7 Business Training Best Practice Tips that Work

7 Business Training Best Practice Tips that Work
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Is Your Training Working?
If you are in charge of talent management at your organization, wouldn’t you welcome better, more effective ways of learning?  If so, follow these research-backed business training best practice tips to get more out of your training and development programs at work.

Learning is not Just a Matter of Exposure to Knowledge
We believe that the aim of learning is to change behaviors and improve individual or team performance.  Success is typically measured by the adoption of new skills and behaviors and the corresponding lift in performance such as increased revenue, decreased costs, or increased productivity.  Done right, a learning solution is deployed as a change initiative for a team or group to help solve a specific and important business challenge.

3 Strategic Business Training Best Practice Tips that Work
To succeed, corporate learning solutions must first follow three business training best practice tips:

  1. Be highly relevant to three key stakeholders compared to other strategic priorities: (1) The Business, (2) Leadership (including your boss and his peers), and (3) Your Target Audience. We call this 3×3 Relevance.
  2. Create adoption by defining and focusing on the critical few skills and scenarios that matter most, ensuring targeted performance coaching and aligning related business processes.
  3. Measure impact by correlating high and low skill adoption to your key performance metrics and providing individual coaching scorecards for participants and their manager.

4 Tactical Business Training Best Practice Tips that Work
Once your learning solution is relevant and focused on skill adoption and business impact, here are four more business training best practice tips to follow as you undertake to upgrade the knowledge and skills of your workforce. Learning is more effective when the learner is able to:

  1. Reflect and Relate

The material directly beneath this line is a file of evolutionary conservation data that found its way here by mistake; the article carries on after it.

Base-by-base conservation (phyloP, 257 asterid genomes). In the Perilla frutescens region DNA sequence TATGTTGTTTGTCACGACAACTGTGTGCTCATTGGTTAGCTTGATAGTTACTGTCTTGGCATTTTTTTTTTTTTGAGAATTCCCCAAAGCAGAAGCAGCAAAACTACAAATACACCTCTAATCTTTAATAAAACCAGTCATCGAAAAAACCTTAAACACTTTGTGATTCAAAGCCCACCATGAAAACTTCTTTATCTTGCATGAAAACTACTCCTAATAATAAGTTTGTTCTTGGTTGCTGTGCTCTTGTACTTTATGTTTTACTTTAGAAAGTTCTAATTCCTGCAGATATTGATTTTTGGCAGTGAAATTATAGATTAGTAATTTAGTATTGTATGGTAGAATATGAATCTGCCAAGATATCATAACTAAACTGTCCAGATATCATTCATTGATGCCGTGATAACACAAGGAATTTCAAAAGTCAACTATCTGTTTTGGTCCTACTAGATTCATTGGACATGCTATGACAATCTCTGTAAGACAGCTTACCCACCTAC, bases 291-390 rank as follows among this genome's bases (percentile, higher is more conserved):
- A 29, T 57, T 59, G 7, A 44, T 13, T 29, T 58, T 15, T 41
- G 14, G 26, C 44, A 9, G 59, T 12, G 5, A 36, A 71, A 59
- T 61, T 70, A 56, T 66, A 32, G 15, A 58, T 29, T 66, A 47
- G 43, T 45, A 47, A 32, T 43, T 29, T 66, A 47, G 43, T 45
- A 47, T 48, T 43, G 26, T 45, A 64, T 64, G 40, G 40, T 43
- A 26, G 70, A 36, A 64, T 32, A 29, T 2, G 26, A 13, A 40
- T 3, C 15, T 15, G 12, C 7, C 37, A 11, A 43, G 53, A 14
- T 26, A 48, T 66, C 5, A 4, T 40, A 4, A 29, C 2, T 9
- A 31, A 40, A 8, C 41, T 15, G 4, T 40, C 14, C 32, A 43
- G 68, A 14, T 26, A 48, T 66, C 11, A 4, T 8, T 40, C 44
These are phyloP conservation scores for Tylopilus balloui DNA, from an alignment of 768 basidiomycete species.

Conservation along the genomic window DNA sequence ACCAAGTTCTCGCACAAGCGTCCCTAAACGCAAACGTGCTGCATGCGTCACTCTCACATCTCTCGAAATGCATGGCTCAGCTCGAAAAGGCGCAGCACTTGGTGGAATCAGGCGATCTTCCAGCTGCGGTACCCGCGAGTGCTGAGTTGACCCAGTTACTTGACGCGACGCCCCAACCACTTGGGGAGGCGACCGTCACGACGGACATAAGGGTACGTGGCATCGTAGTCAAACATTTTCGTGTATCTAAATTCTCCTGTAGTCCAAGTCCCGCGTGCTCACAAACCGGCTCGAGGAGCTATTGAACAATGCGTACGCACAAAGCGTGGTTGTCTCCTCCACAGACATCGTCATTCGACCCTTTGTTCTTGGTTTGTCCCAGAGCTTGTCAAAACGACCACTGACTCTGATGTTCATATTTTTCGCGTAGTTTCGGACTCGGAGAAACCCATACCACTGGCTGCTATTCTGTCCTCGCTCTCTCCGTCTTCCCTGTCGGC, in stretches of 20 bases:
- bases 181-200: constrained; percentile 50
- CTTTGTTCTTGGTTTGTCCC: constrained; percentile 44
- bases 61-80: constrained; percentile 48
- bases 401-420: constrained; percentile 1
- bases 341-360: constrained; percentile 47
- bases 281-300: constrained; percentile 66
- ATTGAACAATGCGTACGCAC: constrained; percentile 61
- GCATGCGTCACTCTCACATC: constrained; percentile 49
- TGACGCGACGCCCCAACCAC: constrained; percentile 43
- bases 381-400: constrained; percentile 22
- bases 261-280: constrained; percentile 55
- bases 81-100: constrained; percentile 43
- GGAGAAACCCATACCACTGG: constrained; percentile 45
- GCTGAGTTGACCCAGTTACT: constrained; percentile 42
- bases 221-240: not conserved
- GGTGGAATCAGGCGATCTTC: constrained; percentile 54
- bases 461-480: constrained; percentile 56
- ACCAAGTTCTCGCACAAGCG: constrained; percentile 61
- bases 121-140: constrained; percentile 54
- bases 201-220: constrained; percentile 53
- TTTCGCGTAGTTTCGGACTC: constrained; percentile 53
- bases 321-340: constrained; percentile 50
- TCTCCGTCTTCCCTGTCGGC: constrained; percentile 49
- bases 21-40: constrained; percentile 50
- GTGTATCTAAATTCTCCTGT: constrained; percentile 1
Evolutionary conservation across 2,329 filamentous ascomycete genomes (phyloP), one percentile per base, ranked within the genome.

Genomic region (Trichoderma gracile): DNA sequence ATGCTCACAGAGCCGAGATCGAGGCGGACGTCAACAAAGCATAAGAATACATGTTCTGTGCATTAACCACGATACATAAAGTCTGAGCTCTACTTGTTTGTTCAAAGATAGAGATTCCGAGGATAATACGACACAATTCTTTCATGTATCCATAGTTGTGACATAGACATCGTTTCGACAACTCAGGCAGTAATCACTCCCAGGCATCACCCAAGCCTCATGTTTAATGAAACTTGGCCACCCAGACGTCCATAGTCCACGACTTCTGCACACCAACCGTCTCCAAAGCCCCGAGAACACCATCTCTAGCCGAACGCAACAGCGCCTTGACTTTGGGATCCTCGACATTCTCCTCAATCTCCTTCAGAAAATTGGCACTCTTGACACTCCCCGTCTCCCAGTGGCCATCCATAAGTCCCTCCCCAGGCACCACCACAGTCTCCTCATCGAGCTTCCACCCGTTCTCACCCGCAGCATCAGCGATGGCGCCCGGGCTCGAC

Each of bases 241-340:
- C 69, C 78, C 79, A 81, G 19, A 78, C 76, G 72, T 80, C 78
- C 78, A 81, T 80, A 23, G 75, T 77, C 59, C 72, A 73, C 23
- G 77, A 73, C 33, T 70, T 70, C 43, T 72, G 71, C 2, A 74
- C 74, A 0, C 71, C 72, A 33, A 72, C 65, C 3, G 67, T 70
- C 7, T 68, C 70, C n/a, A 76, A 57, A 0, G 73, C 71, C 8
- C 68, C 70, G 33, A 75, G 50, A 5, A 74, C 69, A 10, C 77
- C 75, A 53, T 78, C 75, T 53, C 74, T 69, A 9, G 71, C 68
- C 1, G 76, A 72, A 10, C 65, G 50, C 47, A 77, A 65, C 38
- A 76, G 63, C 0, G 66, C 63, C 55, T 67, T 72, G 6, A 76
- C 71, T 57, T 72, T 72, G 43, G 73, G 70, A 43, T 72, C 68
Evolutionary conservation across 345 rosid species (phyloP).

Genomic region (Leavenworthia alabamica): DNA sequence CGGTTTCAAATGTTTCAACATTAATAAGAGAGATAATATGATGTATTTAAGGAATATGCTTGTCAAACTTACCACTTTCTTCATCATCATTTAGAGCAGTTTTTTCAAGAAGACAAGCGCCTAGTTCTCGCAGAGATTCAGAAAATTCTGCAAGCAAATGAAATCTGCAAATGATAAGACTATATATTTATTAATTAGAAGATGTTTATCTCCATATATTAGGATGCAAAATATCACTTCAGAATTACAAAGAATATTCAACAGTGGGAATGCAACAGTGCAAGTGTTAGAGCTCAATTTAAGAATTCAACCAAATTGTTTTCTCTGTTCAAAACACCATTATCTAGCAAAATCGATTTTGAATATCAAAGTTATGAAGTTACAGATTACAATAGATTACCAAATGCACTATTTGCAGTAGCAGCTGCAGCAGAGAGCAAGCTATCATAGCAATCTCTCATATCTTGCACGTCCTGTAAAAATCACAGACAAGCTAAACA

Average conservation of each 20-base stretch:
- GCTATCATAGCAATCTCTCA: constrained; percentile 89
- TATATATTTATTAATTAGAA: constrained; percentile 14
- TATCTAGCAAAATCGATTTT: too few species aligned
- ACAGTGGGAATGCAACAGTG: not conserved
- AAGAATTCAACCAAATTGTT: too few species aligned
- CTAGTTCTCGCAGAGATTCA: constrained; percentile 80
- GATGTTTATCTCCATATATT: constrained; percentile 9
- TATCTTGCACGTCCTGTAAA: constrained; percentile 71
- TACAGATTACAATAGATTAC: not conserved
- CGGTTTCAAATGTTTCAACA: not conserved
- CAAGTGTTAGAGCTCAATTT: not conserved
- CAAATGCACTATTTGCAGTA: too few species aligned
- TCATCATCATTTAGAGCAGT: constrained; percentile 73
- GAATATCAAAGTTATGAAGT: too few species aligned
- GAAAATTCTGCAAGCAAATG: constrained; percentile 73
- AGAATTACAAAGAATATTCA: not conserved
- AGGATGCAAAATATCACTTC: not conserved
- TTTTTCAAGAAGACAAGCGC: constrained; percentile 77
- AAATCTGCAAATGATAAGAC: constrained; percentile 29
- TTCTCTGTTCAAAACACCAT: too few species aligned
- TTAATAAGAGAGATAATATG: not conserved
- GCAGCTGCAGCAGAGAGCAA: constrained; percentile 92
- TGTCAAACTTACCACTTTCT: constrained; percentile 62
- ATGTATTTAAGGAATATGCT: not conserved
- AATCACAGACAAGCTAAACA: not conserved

What really matters is how you use what you have learned. To understand something is to make connections between what you have learned in order to solve relevant problems. This takes time.

    Simply memorizing information or tactics does not, by itself, enhance your ability to use them on the job. Think about the new skills and behaviors, reflect upon how they relate to your performance and to one another and you will find ways to make sense of and access them for future use.

  1. Ask the Experts
    Many of us tend to overestimate our skills. We swing the bat the same way as always because, in our own opinion, we are good hitters. But if you really want to learn and improve, you need to be a bit more humble and seek advice and coaching from those who are more skilled than you.

    An improvement in your at-bat stance and some guided practice could make a world of difference in your batting average. Be willing to ask the experts for feedback to raise your game.

  1. Mix It Up
    Though you may have been told that you learn more effectively through your visual sense than your auditory sense, it is typically better to mix learning styles and adapt them to the material to be learned.

    If you are trying to learn a piano piece for instance, just reading the musical composition won’t do much. Listen to a recording and practice one hand at a time. Expert instructional designers know to match the content to the process.

    As much as possible, adapt what you are trying to learn to the most appropriate visual, auditory, or kinesthetic learning style.

  1. Do More than Simply Review the Material
    Remember cramming for exams by simply rereading the text? Even if you skipped from one highlighted section to the other, this is basically a form of passive learning, and it is far less effective than more active learning.

    Try setting up your own series of performance test questions to really test your understanding. Ask what the author was trying to convey, why it is important, and how it relates to what else you have learned. The mental exercise of summarizing facts, drawing conclusions, and thinking through possible ramifications will help you truly absorb the knowledge and make it your own.

The Bottom Line
Our employee engagement research across 500,000 respondents per year found that the most engaged employees have more career development and learning opportunities than their more disengaged peers.  Learning and development is critical to managing corporate talent well. Use the business training best practice tips above to help your learners do it right.

To learn more business training best practice tips to take your corporate learning to the next level, download The #1 Reason Training Fails According to Executives.

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